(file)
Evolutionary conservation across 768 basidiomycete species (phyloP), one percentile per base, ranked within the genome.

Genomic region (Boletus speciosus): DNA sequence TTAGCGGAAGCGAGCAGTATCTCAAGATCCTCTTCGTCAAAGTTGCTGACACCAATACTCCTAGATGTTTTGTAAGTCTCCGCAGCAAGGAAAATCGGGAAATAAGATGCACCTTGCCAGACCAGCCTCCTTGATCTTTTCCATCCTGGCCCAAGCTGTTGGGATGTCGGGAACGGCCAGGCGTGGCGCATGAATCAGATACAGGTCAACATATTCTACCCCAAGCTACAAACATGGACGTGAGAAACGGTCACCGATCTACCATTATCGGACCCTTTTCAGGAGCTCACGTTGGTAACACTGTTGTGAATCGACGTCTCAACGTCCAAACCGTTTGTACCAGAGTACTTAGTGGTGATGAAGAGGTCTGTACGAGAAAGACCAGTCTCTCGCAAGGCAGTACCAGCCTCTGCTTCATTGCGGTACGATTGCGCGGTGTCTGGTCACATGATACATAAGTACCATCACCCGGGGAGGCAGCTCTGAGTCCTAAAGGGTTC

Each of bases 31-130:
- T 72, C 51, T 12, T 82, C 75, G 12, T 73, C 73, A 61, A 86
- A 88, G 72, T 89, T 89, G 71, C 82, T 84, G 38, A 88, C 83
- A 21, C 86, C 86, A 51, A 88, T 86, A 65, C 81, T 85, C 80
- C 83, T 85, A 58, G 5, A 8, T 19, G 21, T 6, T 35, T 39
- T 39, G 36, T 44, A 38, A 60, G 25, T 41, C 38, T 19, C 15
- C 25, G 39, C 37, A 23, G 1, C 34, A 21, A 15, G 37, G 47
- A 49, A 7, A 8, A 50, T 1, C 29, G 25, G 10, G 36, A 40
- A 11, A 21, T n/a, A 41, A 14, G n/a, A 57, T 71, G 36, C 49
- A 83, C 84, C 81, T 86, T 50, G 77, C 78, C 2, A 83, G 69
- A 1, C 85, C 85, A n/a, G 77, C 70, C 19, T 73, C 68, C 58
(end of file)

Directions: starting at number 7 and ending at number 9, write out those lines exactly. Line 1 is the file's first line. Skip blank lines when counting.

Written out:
- C 83, T 85, A 58, G 5, A 8, T 19, G 21, T 6, T 35, T 39
- T 39, G 36, T 44, A 38, A 60, G 25, T 41, C 38, T 19, C 15
- C 25, G 39, C 37, A 23, G 1, C 34, A 21, A 15, G 37, G 47